A list of our papers is available here.
Half of the energy produced since recombination has been absorbed and reemitted by dust. This radiation, the cosmic infrared background (CIB), is produced primarily by dusty, star-forming galaxies (DSFGs) at z~1-3, with a tail extending beyond z>6. These objects were first identified in submillimeter-wavelength (submm) surveys of the extragalactic sky and found to be orders of magnitude more abundant in the early Universe than the present day. These studies upended our view of cosmic star formation, demonstrating that the bulk of star formation activity in the Universe could be taking place in DSFGs that were invisible in optical and ultraviolet surveys due to dust obscuration.
Recently, large-area millimeter/submillimeter surveys have become available and proven to be efficient for selecting rare (<0.1 per sq. deg.), gravitationally lensed DSFGs. Due to the strong gravitational lensing, these objects typically appear an order of magnitude more luminous than the bulk DSFG population, with a corresponding increase in their solid angle on the sky. This provides a spectacular reduction in the integration times required to detect lensed sources, makes weak spectral lines accessible, and magnifies the resolving power of our telescopes.
The South Pole Telescope (SPT) has systematically identified a large number of high-redshift strongly gravitationally lensed starburst galaxies in a 2500 square degree cosmological survey of the millimeter (mm) sky. These sources are selected by their extreme mm flux, which is largely independent of redshift and lensing configuration. The flux magnification provided by the gravitational lensing enabled us to perform a spectroscopic redshift survey with the recently commissioned Atacama Large Millimeter Array (ALMA). We targeted 26 SPT sources and obtained redshifts via molecular carbon monoxide (CO) lines. With a 90% detection rate, our ALMA+SPT CO redshift survey is the most complete DSFG survey to date. We determine that roughly 35% of these sources lie at z>4, indicating the fraction of dusty starburst galaxies at high-redshift is far higher than previously thought. Two sources are at z=5.7, placing them among the highest redshift starbursts known, and demonstrating that large reservoirs of molecular gas and dust can be present in massive galaxies near the end of the epoch of cosmic reionization. These sources were additionally targeted with high resolution imaging with ALMA, unambiguously demonstrating them to be strongly gravitationally lensed by foreground structure, and enabling us to make detailed and robust lens models.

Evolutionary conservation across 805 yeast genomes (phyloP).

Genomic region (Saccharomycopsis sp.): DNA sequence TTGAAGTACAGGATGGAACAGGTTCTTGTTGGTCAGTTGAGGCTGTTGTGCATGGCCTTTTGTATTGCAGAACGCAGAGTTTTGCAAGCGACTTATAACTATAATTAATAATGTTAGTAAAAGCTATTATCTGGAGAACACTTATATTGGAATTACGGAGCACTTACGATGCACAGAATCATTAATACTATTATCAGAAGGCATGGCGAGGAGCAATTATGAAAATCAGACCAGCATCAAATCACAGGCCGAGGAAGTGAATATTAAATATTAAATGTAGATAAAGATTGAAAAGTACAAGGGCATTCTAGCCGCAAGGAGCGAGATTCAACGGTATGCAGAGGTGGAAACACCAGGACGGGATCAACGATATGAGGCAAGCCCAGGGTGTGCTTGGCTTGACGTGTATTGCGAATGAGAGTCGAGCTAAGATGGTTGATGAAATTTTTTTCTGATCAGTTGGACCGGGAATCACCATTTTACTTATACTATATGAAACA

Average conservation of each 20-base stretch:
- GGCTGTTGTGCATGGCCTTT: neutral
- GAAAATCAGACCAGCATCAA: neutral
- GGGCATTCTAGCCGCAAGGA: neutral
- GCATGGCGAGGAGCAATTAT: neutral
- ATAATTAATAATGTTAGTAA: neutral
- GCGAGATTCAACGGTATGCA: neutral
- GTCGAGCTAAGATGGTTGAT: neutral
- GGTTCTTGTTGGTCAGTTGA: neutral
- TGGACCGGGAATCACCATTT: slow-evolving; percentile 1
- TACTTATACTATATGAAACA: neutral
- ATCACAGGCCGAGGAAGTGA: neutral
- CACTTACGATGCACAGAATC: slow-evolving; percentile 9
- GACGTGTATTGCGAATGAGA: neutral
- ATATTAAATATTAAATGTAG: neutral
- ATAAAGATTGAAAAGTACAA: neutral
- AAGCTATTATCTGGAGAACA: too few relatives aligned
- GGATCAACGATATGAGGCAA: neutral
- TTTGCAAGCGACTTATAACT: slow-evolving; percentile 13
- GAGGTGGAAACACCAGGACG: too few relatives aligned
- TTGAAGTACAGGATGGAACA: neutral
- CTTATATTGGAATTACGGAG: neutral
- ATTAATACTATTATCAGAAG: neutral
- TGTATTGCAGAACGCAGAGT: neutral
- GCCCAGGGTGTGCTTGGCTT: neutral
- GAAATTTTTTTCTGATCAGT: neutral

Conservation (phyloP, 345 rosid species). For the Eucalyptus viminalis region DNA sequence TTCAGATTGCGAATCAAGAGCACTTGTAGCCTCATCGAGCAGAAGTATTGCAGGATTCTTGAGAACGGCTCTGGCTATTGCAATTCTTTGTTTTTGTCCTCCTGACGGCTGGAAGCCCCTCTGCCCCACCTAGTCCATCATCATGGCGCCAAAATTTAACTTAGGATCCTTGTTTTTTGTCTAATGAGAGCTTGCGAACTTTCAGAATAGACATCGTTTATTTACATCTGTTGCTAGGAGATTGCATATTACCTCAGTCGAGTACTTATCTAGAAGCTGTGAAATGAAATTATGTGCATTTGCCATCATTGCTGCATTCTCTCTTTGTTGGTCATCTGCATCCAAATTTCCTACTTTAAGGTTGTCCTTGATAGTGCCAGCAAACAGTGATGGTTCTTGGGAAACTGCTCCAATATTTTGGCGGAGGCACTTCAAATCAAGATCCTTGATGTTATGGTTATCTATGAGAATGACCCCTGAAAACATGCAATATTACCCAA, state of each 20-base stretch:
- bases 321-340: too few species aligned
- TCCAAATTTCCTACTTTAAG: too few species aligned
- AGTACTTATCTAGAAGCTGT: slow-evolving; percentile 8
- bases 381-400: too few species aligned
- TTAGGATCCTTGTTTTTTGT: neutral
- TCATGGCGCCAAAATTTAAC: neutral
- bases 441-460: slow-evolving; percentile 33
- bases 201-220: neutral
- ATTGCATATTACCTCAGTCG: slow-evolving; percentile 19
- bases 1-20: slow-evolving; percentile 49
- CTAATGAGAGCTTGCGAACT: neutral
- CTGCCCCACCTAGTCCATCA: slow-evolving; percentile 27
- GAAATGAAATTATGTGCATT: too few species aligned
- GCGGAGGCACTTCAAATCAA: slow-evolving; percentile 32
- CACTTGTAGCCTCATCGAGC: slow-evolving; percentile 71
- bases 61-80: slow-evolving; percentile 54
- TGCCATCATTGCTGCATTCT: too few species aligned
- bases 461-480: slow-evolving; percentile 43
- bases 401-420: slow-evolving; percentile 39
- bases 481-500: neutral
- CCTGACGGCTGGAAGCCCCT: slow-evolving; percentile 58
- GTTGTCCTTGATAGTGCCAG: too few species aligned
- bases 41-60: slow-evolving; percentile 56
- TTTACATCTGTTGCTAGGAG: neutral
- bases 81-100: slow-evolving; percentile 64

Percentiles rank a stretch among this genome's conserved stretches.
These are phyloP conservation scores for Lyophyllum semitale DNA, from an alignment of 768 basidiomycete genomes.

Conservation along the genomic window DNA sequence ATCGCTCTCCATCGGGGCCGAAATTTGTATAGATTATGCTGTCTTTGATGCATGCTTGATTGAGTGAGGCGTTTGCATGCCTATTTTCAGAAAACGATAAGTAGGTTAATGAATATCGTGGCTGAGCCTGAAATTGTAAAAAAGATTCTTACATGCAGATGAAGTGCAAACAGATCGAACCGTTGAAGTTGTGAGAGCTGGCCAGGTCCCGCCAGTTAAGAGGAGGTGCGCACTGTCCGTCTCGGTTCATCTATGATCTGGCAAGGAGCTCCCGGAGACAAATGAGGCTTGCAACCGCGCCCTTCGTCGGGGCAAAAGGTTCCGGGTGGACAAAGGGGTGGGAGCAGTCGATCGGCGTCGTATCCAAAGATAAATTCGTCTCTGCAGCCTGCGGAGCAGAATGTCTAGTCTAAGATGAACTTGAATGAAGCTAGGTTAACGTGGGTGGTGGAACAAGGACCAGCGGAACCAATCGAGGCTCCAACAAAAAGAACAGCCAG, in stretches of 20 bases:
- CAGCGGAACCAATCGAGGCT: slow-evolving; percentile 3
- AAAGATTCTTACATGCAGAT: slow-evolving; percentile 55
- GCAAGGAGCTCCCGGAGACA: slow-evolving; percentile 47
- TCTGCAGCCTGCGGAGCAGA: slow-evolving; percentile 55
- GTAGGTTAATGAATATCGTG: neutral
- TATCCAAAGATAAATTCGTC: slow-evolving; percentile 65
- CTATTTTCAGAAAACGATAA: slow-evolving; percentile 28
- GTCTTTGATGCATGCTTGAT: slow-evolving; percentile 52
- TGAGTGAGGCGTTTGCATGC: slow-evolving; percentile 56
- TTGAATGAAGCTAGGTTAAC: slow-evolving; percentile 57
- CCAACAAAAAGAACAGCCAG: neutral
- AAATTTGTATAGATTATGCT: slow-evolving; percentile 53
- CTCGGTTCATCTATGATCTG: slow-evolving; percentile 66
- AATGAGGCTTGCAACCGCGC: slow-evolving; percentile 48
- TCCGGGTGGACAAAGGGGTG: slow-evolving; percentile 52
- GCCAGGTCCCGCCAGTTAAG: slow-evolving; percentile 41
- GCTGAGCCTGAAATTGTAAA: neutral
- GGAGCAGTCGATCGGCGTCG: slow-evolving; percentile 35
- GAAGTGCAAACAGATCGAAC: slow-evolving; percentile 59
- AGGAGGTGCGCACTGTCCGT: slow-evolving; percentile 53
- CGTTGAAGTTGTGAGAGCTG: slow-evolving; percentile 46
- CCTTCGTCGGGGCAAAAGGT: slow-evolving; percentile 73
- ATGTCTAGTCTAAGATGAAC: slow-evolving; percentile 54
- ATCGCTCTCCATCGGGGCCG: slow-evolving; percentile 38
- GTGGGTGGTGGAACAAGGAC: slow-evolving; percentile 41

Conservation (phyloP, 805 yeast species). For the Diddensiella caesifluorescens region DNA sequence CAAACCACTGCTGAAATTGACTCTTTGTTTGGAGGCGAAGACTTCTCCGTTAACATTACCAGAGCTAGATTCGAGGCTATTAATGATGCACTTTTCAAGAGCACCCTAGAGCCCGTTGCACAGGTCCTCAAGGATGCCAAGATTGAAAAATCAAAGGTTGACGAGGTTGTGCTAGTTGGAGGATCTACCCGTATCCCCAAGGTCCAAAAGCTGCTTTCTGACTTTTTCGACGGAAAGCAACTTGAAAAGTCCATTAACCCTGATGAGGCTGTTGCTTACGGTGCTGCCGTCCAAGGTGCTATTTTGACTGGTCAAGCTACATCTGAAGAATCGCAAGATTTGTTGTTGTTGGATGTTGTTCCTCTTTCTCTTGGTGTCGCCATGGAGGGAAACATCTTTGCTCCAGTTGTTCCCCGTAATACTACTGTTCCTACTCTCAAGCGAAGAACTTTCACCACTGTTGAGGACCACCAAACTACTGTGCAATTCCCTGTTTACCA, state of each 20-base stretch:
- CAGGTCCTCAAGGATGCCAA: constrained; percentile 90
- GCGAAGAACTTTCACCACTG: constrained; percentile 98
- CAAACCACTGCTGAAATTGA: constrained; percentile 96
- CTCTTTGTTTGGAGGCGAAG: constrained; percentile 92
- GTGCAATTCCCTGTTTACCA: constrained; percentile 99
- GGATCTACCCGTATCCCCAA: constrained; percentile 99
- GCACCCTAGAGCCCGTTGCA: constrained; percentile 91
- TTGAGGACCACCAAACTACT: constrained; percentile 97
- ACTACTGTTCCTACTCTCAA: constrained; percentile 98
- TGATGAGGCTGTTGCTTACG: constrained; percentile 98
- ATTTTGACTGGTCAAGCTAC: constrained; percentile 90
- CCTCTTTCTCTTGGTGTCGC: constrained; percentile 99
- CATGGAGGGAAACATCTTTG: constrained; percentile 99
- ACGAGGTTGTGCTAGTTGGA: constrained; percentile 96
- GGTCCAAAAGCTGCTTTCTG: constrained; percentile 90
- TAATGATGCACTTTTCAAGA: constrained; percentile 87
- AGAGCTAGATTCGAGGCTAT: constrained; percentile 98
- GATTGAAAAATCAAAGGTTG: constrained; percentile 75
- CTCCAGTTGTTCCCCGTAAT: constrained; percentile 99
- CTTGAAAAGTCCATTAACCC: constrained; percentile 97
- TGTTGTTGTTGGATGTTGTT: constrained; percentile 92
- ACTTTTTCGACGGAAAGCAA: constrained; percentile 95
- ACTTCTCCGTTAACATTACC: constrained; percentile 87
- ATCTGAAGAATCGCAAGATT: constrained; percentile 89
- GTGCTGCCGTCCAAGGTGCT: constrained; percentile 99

The SPT has identified the brightest high-redshift sources in the extragalactic sky visible from ALMA, and assembled a sample of ~100 strongly lensed, dusty, starburst galaxies. We are undertaking a comprehensive and systematic followup campaign to use these “cosmic magnifying glasses” to study the infrared background in unprecedented detail, inform the condition of the interstellar medium in starburst galaxies at high redshift, and place limits on dark matter substructure.
Bitten Gullberg, European Southern Observatory (Garching), Advisor Carlos de Breuck
Kate Husband, University of Bristol, Advisor Malcolm Bremer
Jingzhe Ma, University of Florida, Advisor Anthony Gonzales
Kaja Rotermund, Dalhousie University, Advisor Scott Chapman
Justin Spilker, University of Arizona, Advisor Dan Marrone
Maria Strandet, Max Planck Institute for Radio Astronomy, Advisor Axel Weiss
Matthieu Bethermin, ESO Fellow, European Southern Observatory (Garching)
Matt Bothwell, University of Cambridge
Yashar Hezaveh, Hubble Fellow, Stanford University
Niraj Welikala, Beecroft Fellow, University of Oxford
Faculty and Research Astronomers
James Aguirre, University of Pennsylvania
Manuel Aravena, Universidad Diego Portales
Matt Ashby, Harvard-Smithsonian Center for Astrophysics
Mark Brodwin, University of Missouri – Kansas City
John Carlstrom, University of Chicago
Scott Chapman, Dalhousie University
Tom Crawford, University of Chicago
Carlos de Breuck, European Southern Observatory
Chris Fassnacht, University of California – Davis
Anthony Gonzales, University of Florida
Thomas Greve, University College London
Matt Malkan, University of California – Los Angeles
Dan Marrone, University of Arizona
Eric Murphy, California Institute of Technology
Brian Stalder, Harvard
Antony Stark, Harvard-Smithsonian Center for Astrophysics
Joaquin Vieira, University of Illinois
Axel Weiss, Max Planck Institute for Radio Astronomy